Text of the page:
Look who we have visiting with us, you guys! It’s Sarah Mayberry!!! Hold on a sec – *squeeee* – okay. Just had to get that out.😉 If you’ve never read anything by Ms. Mayberry before, you simply must. I read her Blaze books and was hooked. Whenever someone looked at me and said “Well I don’t read categories because they’re a horrible.” I’d respond, “Go read a Sarah Mayberry and come back and say that to my face.” (There are a
few*coughs* many other authors on that list too, of course.)
My Keeper Shelf
Before I start, a big thanks to Limecello for having me here today – I love talking to romance readers and readers in general. In fact, the love of reading is pretty much what I wanted to talk about today.
People who love to read have a lot of stuff in common. We all know what it’s like to be so entranced with a story that when life calls us away before it’s finished we spend the intervening time with one ear/eye on the conversation/event/job at hand while the rest of our brain is back in the story, wondering what’s going to happen next. We all have massive TBR piles (and we know that TBR means To Be Read without asking!) and Keeper Shelves. And we all have our own personal metric for what makes a book good, bad or awesome.
For me, that measure is whether it made my chest ache. Now, I’m not talking cardiac pain here ( at least, I hope I’m not!). I’m talking about the physical sensation of tightness I get in my upper chest when I am reading a book that has engaged my emotions so deeply that I literally feel pain for them. Usually this is because the writer has done a great job of showing me the characters’ inner pain – the conflict within them that stops the world (and the hero or heroine) from seeing who they really are. Well motivated, deeply felt emotional misunderstandings absolutely kill me and almost guarantee a book a place on my keeper shelf.
Don’t get me wrong, I love light and fluffy, funny stuff, too. That’s another way to make it onto my Keeper shelf – make me laugh out loud. Even better, make me laugh out loud AND want to share the relevant passage with my husband so he can enjoy it, too. But generally speaking, it’s a deep emotional engagement with the story that really hooks me into a book.
Because it’s what I like to read, it’s also what I try to write. I spend a lot of time thinking about my characters before I start in on the first chapter. I don’t do checklists like some ‘how-to’ books advise – frankly, I’m not too fussed about what my heroine’s favourite color is! – but I do think about their relationships with their parents and siblings, what their school years were like and how they view the world. I think about events that have shaped that view, too. Pivotal things like childhood trauma or a messy divorce or a horrible romantic break up. I want my characters to feel as though they have a life before the book came along and that that life will continue once the last page is read. I want readers to feel for these people I am creating, because I certainly do. I don’t consider my work done as a writer unless I cry at least once while writing a book. Sometimes it’s more than once. Some books, I cried every time I went over certain scenes or passages as the book made its way through the production process.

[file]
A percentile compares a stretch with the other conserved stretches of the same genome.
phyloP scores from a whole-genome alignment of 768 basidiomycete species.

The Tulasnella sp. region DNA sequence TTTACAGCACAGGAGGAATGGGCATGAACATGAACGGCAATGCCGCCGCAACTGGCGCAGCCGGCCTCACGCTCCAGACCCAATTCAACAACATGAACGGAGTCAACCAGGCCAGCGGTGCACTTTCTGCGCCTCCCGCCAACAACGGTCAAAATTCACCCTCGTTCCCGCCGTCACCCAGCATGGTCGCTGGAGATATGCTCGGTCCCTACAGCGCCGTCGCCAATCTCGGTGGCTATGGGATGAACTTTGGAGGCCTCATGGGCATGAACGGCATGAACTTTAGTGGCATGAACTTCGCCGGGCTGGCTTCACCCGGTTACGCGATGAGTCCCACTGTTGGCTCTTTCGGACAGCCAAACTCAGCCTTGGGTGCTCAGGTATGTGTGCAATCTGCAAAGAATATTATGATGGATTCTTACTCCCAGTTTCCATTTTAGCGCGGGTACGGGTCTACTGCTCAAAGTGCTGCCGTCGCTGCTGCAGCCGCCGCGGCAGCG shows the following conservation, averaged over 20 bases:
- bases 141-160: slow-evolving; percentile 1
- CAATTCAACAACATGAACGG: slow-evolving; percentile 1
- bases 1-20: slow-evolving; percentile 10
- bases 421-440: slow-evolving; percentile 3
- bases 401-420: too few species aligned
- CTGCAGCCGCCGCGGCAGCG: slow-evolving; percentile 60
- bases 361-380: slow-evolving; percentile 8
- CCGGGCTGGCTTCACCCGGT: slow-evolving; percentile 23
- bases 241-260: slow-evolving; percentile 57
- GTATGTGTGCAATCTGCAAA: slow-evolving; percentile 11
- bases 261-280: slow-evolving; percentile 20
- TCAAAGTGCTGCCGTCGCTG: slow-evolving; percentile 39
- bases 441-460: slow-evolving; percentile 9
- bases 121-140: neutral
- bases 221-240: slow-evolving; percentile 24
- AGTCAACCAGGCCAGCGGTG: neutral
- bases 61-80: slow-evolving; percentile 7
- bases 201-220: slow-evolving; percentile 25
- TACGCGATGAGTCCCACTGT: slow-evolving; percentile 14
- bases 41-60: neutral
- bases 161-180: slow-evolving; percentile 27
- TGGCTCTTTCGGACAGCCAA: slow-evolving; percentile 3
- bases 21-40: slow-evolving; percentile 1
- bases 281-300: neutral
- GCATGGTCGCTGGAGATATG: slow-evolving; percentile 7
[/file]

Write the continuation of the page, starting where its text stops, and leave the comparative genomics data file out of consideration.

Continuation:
But I also try to make readers laugh in amongst all that angst and emotion, because that’s what I like, too. The ups and downs and absurdities. Life is like that, don’t you think? And that’s what I try to convey.
The heroine of my current release, More Than One Night, wound up being one of those characters who really touched me as I wrote. Charlie is such a staunch, solid person, so determined to do the right thing by everyone, but she has such a warped view of her place in the world because of a withholding father who never showed her that she was loved. Charlie has spent her adult life trying to be worthy, looking for connection and, when she fails to find it, blaming herself. I found her incredibly moving to write, because who of us has never craved the love and approval of a parent, and who of us has never felt unloveable on some occasion? (If you’re reading this and thinking “me” in answer to that question, I want your childhood and your self esteem!)
If More Than One Night makes it onto some keeper shelves because of the emotion I have invested in this story, then I will be a very happy and humble writer, because I know that means the story will be re-read and will live long in a reader’s memory, in the same way that my keeper books live long in mine. Whenever I want a guaranteed good read, I peruse the shelf for something that suits my mood and settle in for some good times. Because I know I’d be curious if I was reading this blog by another author, I’m going to share a few of my favourite keeper books with you. I adore Lisa Kleypas’ Blue Eyed Devil and Smooth Talking Stranger. Kristin Higgins Just One Of The Guys gets me every time. I adore Victoria Dahl’s Lead Me On and Mary Balogh’s The Secret Pearl nearly killed me I wanted the hero and heroine to get together so much. There are more, but I won’t bore you.
I’d love to hear what makes a book a keeper for you. Is it heartfelt angst? Smokin’ hot sexy stuff? Laughs? Silliness and escapism and fun? And what books are on your keeper shelf?
I’m giving away two copies of More Than One Night today. All you have to do is comment to be in the running. Looking forward to reading your responses.